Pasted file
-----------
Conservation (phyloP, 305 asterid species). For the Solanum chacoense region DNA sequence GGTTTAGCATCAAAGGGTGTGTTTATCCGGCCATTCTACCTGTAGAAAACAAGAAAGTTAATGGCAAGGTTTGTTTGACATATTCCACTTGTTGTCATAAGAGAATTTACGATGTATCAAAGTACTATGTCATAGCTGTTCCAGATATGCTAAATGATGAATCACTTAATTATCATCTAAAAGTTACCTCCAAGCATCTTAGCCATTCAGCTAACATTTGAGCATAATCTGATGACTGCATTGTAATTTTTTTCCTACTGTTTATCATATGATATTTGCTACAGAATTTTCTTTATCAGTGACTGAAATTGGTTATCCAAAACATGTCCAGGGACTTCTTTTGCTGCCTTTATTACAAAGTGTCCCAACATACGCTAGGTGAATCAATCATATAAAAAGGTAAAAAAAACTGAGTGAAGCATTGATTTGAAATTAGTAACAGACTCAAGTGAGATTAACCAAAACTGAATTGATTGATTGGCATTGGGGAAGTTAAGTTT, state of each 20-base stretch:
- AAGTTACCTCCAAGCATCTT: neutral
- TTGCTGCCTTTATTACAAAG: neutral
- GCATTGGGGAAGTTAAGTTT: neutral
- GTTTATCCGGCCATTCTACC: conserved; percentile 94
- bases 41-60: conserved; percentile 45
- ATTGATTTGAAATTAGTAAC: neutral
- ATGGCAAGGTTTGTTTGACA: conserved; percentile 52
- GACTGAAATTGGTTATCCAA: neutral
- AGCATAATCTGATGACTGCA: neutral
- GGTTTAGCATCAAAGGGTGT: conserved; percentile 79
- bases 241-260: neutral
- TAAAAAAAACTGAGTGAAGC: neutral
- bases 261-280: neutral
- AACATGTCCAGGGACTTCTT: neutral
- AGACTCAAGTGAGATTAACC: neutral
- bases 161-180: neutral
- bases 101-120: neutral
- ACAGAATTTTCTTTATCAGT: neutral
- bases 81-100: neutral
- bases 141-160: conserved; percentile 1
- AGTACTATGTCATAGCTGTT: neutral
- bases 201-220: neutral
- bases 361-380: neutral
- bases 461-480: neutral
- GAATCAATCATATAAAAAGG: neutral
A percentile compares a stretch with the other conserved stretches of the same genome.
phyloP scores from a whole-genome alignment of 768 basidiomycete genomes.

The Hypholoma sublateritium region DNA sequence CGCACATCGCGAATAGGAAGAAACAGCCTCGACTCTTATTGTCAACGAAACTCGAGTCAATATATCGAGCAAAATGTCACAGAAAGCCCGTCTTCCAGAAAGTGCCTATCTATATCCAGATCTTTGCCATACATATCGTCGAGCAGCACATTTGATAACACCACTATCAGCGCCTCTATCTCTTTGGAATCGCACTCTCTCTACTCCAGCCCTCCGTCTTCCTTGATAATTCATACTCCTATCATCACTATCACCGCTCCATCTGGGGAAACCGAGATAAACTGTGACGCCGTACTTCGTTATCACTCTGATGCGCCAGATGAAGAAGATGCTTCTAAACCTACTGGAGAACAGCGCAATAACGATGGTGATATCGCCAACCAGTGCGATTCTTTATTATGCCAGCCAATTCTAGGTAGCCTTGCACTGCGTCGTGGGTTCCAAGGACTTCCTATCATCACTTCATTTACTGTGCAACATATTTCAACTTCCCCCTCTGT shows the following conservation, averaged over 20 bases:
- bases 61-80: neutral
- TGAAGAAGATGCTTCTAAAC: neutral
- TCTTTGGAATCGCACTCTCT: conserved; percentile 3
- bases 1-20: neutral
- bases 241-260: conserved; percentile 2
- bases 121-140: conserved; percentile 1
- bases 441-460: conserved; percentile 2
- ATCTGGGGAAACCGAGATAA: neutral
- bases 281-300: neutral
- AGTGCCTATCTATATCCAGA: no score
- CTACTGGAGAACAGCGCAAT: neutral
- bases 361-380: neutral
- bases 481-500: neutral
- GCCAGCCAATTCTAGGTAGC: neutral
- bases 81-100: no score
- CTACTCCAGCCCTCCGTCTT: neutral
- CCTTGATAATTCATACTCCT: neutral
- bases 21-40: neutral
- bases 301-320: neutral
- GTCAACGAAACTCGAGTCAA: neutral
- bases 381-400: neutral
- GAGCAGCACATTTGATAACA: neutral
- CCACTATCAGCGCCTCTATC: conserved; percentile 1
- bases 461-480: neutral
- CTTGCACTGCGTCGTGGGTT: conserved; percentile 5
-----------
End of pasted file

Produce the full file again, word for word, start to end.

Conservation (phyloP, 305 asterid species). For the Solanum chacoense region DNA sequence GGTTTAGCATCAAAGGGTGTGTTTATCCGGCCATTCTACCTGTAGAAAACAAGAAAGTTAATGGCAAGGTTTGTTTGACATATTCCACTTGTTGTCATAAGAGAATTTACGATGTATCAAAGTACTATGTCATAGCTGTTCCAGATATGCTAAATGATGAATCACTTAATTATCATCTAAAAGTTACCTCCAAGCATCTTAGCCATTCAGCTAACATTTGAGCATAATCTGATGACTGCATTGTAATTTTTTTCCTACTGTTTATCATATGATATTTGCTACAGAATTTTCTTTATCAGTGACTGAAATTGGTTATCCAAAACATGTCCAGGGACTTCTTTTGCTGCCTTTATTACAAAGTGTCCCAACATACGCTAGGTGAATCAATCATATAAAAAGGTAAAAAAAACTGAGTGAAGCATTGATTTGAAATTAGTAACAGACTCAAGTGAGATTAACCAAAACTGAATTGATTGATTGGCATTGGGGAAGTTAAGTTT, state of each 20-base stretch:
- AAGTTACCTCCAAGCATCTT: neutral
- TTGCTGCCTTTATTACAAAG: neutral
- GCATTGGGGAAGTTAAGTTT: neutral
- GTTTATCCGGCCATTCTACC: conserved; percentile 94
- bases 41-60: conserved; percentile 45
- ATTGATTTGAAATTAGTAAC: neutral
- ATGGCAAGGTTTGTTTGACA: conserved; percentile 52
- GACTGAAATTGGTTATCCAA: neutral
- AGCATAATCTGATGACTGCA: neutral
- GGTTTAGCATCAAAGGGTGT: conserved; percentile 79
- bases 241-260: neutral
- TAAAAAAAACTGAGTGAAGC: neutral
- bases 261-280: neutral
- AACATGTCCAGGGACTTCTT: neutral
- AGACTCAAGTGAGATTAACC: neutral
- bases 161-180: neutral
- bases 101-120: neutral
- ACAGAATTTTCTTTATCAGT: neutral
- bases 81-100: neutral
- bases 141-160: conserved; percentile 1
- AGTACTATGTCATAGCTGTT: neutral
- bases 201-220: neutral
- bases 361-380: neutral
- bases 461-480: neutral
- GAATCAATCATATAAAAAGG: neutral
A percentile compares a stretch with the other conserved stretches of the same genome.
phyloP scores from a whole-genome alignment of 768 basidiomycete genomes.

The Hypholoma sublateritium region DNA sequence CGCACATCGCGAATAGGAAGAAACAGCCTCGACTCTTATTGTCAACGAAACTCGAGTCAATATATCGAGCAAAATGTCACAGAAAGCCCGTCTTCCAGAAAGTGCCTATCTATATCCAGATCTTTGCCATACATATCGTCGAGCAGCACATTTGATAACACCACTATCAGCGCCTCTATCTCTTTGGAATCGCACTCTCTCTACTCCAGCCCTCCGTCTTCCTTGATAATTCATACTCCTATCATCACTATCACCGCTCCATCTGGGGAAACCGAGATAAACTGTGACGCCGTACTTCGTTATCACTCTGATGCGCCAGATGAAGAAGATGCTTCTAAACCTACTGGAGAACAGCGCAATAACGATGGTGATATCGCCAACCAGTGCGATTCTTTATTATGCCAGCCAATTCTAGGTAGCCTTGCACTGCGTCGTGGGTTCCAAGGACTTCCTATCATCACTTCATTTACTGTGCAACATATTTCAACTTCCCCCTCTGT shows the following conservation, averaged over 20 bases:
- bases 61-80: neutral
- TGAAGAAGATGCTTCTAAAC: neutral
- TCTTTGGAATCGCACTCTCT: conserved; percentile 3
- bases 1-20: neutral
- bases 241-260: conserved; percentile 2
- bases 121-140: conserved; percentile 1
- bases 441-460: conserved; percentile 2
- ATCTGGGGAAACCGAGATAA: neutral
- bases 281-300: neutral
- AGTGCCTATCTATATCCAGA: no score
- CTACTGGAGAACAGCGCAAT: neutral
- bases 361-380: neutral
- bases 481-500: neutral
- GCCAGCCAATTCTAGGTAGC: neutral
- bases 81-100: no score
- CTACTCCAGCCCTCCGTCTT: neutral
- CCTTGATAATTCATACTCCT: neutral
- bases 21-40: neutral
- bases 301-320: neutral
- GTCAACGAAACTCGAGTCAA: neutral
- bases 381-400: neutral
- GAGCAGCACATTTGATAACA: neutral
- CCACTATCAGCGCCTCTATC: conserved; percentile 1
- bases 461-480: neutral
- CTTGCACTGCGTCGTGGGTT: conserved; percentile 5